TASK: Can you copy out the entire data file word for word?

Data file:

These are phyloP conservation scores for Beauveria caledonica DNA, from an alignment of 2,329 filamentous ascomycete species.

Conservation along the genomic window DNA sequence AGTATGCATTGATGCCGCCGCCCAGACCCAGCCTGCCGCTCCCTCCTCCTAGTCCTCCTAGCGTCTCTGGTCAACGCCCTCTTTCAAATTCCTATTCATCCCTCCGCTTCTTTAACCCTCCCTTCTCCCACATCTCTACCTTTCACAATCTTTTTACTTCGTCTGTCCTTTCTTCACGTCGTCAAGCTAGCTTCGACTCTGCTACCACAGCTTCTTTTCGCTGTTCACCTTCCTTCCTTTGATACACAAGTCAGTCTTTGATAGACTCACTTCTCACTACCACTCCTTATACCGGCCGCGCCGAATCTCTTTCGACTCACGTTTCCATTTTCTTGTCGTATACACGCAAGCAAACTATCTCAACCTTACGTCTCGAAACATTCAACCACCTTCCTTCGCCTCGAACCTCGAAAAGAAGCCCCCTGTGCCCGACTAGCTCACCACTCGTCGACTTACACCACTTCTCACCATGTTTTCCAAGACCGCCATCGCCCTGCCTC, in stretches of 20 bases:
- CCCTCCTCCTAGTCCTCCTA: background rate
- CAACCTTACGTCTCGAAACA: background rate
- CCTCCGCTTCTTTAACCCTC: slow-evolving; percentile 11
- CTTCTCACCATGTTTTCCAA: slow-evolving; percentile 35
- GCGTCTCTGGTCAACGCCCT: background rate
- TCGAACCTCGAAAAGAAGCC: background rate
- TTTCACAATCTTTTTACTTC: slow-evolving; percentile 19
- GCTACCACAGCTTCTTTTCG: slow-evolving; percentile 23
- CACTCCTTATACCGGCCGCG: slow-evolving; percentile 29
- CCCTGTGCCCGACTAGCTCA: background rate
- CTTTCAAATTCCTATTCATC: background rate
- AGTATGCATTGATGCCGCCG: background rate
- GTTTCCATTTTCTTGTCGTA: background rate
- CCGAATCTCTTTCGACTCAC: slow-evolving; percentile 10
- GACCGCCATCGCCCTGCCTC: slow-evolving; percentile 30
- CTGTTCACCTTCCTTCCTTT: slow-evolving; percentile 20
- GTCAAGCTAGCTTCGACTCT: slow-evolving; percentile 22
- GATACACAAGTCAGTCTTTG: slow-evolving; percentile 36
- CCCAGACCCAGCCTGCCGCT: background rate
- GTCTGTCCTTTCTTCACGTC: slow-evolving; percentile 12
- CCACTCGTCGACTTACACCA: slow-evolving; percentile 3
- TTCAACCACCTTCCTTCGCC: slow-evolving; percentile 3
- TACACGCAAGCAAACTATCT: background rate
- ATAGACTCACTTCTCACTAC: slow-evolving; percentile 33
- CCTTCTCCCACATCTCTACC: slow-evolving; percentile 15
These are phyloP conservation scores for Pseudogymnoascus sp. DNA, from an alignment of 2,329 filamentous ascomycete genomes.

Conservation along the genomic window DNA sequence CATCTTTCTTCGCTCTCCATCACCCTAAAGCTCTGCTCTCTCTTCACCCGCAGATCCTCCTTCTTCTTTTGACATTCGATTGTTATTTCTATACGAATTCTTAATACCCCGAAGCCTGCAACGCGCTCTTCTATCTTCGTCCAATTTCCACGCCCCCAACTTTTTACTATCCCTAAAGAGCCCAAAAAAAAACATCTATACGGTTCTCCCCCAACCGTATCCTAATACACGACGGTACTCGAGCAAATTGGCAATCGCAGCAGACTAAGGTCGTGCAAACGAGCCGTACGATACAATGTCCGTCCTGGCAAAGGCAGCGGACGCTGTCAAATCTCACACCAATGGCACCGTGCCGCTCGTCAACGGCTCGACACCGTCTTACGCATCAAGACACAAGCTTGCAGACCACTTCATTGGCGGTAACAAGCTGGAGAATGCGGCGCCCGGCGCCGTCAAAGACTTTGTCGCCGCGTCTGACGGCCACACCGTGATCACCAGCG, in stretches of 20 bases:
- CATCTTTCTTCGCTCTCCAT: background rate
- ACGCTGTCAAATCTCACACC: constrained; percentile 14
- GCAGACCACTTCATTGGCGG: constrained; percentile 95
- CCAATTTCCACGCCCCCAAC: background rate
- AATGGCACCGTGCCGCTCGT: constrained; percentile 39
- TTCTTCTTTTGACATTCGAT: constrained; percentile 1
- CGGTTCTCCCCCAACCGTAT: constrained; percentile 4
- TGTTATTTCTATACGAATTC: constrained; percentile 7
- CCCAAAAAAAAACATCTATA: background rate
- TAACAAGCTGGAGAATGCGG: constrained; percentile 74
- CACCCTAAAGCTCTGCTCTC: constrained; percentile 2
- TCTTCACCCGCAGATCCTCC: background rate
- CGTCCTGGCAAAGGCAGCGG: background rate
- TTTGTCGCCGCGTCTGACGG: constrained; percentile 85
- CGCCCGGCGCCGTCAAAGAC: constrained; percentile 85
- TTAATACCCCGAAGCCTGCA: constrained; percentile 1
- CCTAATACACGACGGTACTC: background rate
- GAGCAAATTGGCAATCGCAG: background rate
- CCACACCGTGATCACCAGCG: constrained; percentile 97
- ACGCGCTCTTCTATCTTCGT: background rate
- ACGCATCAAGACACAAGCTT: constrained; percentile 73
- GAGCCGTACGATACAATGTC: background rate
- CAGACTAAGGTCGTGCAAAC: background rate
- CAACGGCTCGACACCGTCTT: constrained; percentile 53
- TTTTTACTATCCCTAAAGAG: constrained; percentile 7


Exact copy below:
These are phyloP conservation scores for Beauveria caledonica DNA, from an alignment of 2,329 filamentous ascomycete species.

Conservation along the genomic window DNA sequence AGTATGCATTGATGCCGCCGCCCAGACCCAGCCTGCCGCTCCCTCCTCCTAGTCCTCCTAGCGTCTCTGGTCAACGCCCTCTTTCAAATTCCTATTCATCCCTCCGCTTCTTTAACCCTCCCTTCTCCCACATCTCTACCTTTCACAATCTTTTTACTTCGTCTGTCCTTTCTTCACGTCGTCAAGCTAGCTTCGACTCTGCTACCACAGCTTCTTTTCGCTGTTCACCTTCCTTCCTTTGATACACAAGTCAGTCTTTGATAGACTCACTTCTCACTACCACTCCTTATACCGGCCGCGCCGAATCTCTTTCGACTCACGTTTCCATTTTCTTGTCGTATACACGCAAGCAAACTATCTCAACCTTACGTCTCGAAACATTCAACCACCTTCCTTCGCCTCGAACCTCGAAAAGAAGCCCCCTGTGCCCGACTAGCTCACCACTCGTCGACTTACACCACTTCTCACCATGTTTTCCAAGACCGCCATCGCCCTGCCTC, in stretches of 20 bases:
- CCCTCCTCCTAGTCCTCCTA: background rate
- CAACCTTACGTCTCGAAACA: background rate
- CCTCCGCTTCTTTAACCCTC: slow-evolving; percentile 11
- CTTCTCACCATGTTTTCCAA: slow-evolving; percentile 35
- GCGTCTCTGGTCAACGCCCT: background rate
- TCGAACCTCGAAAAGAAGCC: background rate
- TTTCACAATCTTTTTACTTC: slow-evolving; percentile 19
- GCTACCACAGCTTCTTTTCG: slow-evolving; percentile 23
- CACTCCTTATACCGGCCGCG: slow-evolving; percentile 29
- CCCTGTGCCCGACTAGCTCA: background rate
- CTTTCAAATTCCTATTCATC: background rate
- AGTATGCATTGATGCCGCCG: background rate
- GTTTCCATTTTCTTGTCGTA: background rate
- CCGAATCTCTTTCGACTCAC: slow-evolving; percentile 10
- GACCGCCATCGCCCTGCCTC: slow-evolving; percentile 30
- CTGTTCACCTTCCTTCCTTT: slow-evolving; percentile 20
- GTCAAGCTAGCTTCGACTCT: slow-evolving; percentile 22
- GATACACAAGTCAGTCTTTG: slow-evolving; percentile 36
- CCCAGACCCAGCCTGCCGCT: background rate
- GTCTGTCCTTTCTTCACGTC: slow-evolving; percentile 12
- CCACTCGTCGACTTACACCA: slow-evolving; percentile 3
- TTCAACCACCTTCCTTCGCC: slow-evolving; percentile 3
- TACACGCAAGCAAACTATCT: background rate
- ATAGACTCACTTCTCACTAC: slow-evolving; percentile 33
- CCTTCTCCCACATCTCTACC: slow-evolving; percentile 15
These are phyloP conservation scores for Pseudogymnoascus sp. DNA, from an alignment of 2,329 filamentous ascomycete genomes.

Conservation along the genomic window DNA sequence CATCTTTCTTCGCTCTCCATCACCCTAAAGCTCTGCTCTCTCTTCACCCGCAGATCCTCCTTCTTCTTTTGACATTCGATTGTTATTTCTATACGAATTCTTAATACCCCGAAGCCTGCAACGCGCTCTTCTATCTTCGTCCAATTTCCACGCCCCCAACTTTTTACTATCCCTAAAGAGCCCAAAAAAAAACATCTATACGGTTCTCCCCCAACCGTATCCTAATACACGACGGTACTCGAGCAAATTGGCAATCGCAGCAGACTAAGGTCGTGCAAACGAGCCGTACGATACAATGTCCGTCCTGGCAAAGGCAGCGGACGCTGTCAAATCTCACACCAATGGCACCGTGCCGCTCGTCAACGGCTCGACACCGTCTTACGCATCAAGACACAAGCTTGCAGACCACTTCATTGGCGGTAACAAGCTGGAGAATGCGGCGCCCGGCGCCGTCAAAGACTTTGTCGCCGCGTCTGACGGCCACACCGTGATCACCAGCG, in stretches of 20 bases:
- CATCTTTCTTCGCTCTCCAT: background rate
- ACGCTGTCAAATCTCACACC: constrained; percentile 14
- GCAGACCACTTCATTGGCGG: constrained; percentile 95
- CCAATTTCCACGCCCCCAAC: background rate
- AATGGCACCGTGCCGCTCGT: constrained; percentile 39
- TTCTTCTTTTGACATTCGAT: constrained; percentile 1
- CGGTTCTCCCCCAACCGTAT: constrained; percentile 4
- TGTTATTTCTATACGAATTC: constrained; percentile 7
- CCCAAAAAAAAACATCTATA: background rate
- TAACAAGCTGGAGAATGCGG: constrained; percentile 74
- CACCCTAAAGCTCTGCTCTC: constrained; percentile 2
- TCTTCACCCGCAGATCCTCC: background rate
- CGTCCTGGCAAAGGCAGCGG: background rate
- TTTGTCGCCGCGTCTGACGG: constrained; percentile 85
- CGCCCGGCGCCGTCAAAGAC: constrained; percentile 85
- TTAATACCCCGAAGCCTGCA: constrained; percentile 1
- CCTAATACACGACGGTACTC: background rate
- GAGCAAATTGGCAATCGCAG: background rate
- CCACACCGTGATCACCAGCG: constrained; percentile 97
- ACGCGCTCTTCTATCTTCGT: background rate
- ACGCATCAAGACACAAGCTT: constrained; percentile 73
- GAGCCGTACGATACAATGTC: background rate
- CAGACTAAGGTCGTGCAAAC: background rate
- CAACGGCTCGACACCGTCTT: constrained; percentile 53
- TTTTTACTATCCCTAAAGAG: constrained; percentile 7